As you plant your new garden, have you thought about sharing some of your harvest? Most food pantries can provide only canned vegetables and fruit to their clients so gardeners supplying fresh produce can make a big difference for many people.

Vegetable garden

Early spring clean-up of the raised beds at Gardener’s Supply. The paths had been taken over by weeds, but we got them all out.

As you plant your new garden, have you thought about sharing some of your harvest? Most food pantries can provide only canned vegetables and fruit to their clients so gardeners supplying fresh produce can make a big difference for many individuals.

The demand for hunger assistance has increased by 70 percent in recent years, and according to the U.S. Department of Agriculture, one in eight households in the United States experiences hunger or the risk of hunger.

At Gardener’s Supply, we have been creating connections between gardening and local food since we started in 1983:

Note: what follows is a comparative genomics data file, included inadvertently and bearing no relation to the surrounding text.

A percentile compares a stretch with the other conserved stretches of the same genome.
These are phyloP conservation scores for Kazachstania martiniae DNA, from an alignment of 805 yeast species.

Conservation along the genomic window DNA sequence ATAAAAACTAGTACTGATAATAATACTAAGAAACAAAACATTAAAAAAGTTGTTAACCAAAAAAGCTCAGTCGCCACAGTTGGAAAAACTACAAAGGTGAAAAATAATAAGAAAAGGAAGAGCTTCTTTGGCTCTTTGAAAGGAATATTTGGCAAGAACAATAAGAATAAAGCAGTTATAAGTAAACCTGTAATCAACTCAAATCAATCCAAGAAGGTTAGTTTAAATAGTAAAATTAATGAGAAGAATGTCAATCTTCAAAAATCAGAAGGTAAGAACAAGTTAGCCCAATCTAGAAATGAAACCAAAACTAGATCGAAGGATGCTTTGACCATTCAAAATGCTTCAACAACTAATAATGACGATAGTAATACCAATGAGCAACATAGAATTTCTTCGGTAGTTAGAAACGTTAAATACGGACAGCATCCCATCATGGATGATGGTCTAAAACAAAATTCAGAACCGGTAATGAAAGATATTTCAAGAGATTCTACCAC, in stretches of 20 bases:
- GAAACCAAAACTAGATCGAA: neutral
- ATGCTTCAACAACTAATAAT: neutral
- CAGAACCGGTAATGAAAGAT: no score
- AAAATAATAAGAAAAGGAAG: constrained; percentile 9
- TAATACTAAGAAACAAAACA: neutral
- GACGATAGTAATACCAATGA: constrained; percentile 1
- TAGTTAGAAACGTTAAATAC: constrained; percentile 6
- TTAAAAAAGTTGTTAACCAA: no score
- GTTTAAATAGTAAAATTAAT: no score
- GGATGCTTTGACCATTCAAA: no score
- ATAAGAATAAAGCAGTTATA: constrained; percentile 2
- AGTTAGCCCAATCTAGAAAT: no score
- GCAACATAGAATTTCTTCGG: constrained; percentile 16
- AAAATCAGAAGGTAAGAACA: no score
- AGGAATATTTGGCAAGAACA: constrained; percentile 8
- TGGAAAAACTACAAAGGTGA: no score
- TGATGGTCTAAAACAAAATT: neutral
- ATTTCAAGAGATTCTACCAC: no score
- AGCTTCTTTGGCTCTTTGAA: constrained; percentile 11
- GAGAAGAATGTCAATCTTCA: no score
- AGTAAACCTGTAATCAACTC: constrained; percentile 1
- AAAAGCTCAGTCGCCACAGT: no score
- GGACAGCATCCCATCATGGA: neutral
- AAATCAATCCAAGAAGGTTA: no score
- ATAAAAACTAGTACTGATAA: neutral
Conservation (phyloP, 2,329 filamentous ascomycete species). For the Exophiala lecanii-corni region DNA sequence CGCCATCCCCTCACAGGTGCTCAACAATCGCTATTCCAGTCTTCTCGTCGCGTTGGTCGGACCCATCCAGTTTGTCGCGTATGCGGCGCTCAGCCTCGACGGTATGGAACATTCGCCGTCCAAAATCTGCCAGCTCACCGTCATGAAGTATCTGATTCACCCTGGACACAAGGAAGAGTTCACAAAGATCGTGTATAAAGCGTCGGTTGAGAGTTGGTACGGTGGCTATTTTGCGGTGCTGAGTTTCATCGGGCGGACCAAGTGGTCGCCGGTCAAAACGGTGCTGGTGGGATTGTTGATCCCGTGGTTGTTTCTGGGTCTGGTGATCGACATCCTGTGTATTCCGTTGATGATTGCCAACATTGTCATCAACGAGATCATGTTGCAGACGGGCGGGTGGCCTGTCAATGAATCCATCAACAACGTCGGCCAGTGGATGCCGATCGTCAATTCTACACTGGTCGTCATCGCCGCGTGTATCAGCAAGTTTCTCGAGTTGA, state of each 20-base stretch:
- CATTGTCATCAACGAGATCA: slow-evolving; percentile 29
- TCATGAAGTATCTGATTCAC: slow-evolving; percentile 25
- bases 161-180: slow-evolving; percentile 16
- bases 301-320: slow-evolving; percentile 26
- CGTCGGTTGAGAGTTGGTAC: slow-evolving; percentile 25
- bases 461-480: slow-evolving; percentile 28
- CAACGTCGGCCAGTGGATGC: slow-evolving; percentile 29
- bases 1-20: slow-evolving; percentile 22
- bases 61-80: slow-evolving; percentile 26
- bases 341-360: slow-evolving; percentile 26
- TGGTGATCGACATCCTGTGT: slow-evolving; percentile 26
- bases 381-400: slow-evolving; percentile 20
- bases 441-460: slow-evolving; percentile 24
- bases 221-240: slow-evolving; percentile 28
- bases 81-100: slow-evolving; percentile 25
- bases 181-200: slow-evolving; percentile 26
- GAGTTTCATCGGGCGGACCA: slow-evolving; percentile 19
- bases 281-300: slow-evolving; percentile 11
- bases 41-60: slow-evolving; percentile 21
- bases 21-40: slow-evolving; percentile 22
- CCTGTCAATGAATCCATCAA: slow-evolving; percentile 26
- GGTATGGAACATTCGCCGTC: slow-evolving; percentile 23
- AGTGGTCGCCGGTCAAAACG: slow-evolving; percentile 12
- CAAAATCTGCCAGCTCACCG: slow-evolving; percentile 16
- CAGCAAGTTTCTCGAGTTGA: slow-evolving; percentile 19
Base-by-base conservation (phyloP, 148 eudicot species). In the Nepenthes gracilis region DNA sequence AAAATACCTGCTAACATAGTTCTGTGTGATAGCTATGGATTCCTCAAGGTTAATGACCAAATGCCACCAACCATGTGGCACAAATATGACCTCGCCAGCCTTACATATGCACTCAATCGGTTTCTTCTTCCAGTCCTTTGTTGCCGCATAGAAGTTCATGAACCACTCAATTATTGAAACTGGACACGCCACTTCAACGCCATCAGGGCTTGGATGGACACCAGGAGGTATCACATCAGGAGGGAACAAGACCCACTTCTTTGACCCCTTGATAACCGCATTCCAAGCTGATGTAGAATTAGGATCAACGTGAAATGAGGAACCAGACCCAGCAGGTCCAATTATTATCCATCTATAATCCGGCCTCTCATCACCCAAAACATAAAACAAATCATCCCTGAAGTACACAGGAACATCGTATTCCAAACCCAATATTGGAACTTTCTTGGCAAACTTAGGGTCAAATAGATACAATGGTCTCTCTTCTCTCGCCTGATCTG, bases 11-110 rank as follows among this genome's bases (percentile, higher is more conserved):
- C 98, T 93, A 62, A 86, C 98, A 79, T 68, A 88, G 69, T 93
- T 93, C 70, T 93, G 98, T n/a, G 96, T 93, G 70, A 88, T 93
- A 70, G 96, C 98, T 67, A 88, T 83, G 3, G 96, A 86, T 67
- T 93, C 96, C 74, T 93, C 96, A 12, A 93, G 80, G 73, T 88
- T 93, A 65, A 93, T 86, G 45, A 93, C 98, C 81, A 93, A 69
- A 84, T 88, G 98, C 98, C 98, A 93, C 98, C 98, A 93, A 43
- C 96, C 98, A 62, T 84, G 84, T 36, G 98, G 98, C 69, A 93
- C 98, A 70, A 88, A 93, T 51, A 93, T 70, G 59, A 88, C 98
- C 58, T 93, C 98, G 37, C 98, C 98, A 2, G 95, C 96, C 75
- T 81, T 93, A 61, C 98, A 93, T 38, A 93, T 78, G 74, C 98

• Every year, we honor gardeners who feed the hungry through our Garden Crusader program
  • We founded the Intervale Center, here at our headquarters in Vermont, home to one of the largest community-supported agriculture farms in New England.
  • We support Plant a Row for the Hungry, a grassroots program that advocates the donation of surplus garden to local food banks, soup kitchens and service organizations.
  • Last year, employees donated produce from gardens surrounding our Vermont offices and the employees’ home gardens. Total donation in 2009: 1,200 pounds

Want to help? Learn more by reading Share the Harvest.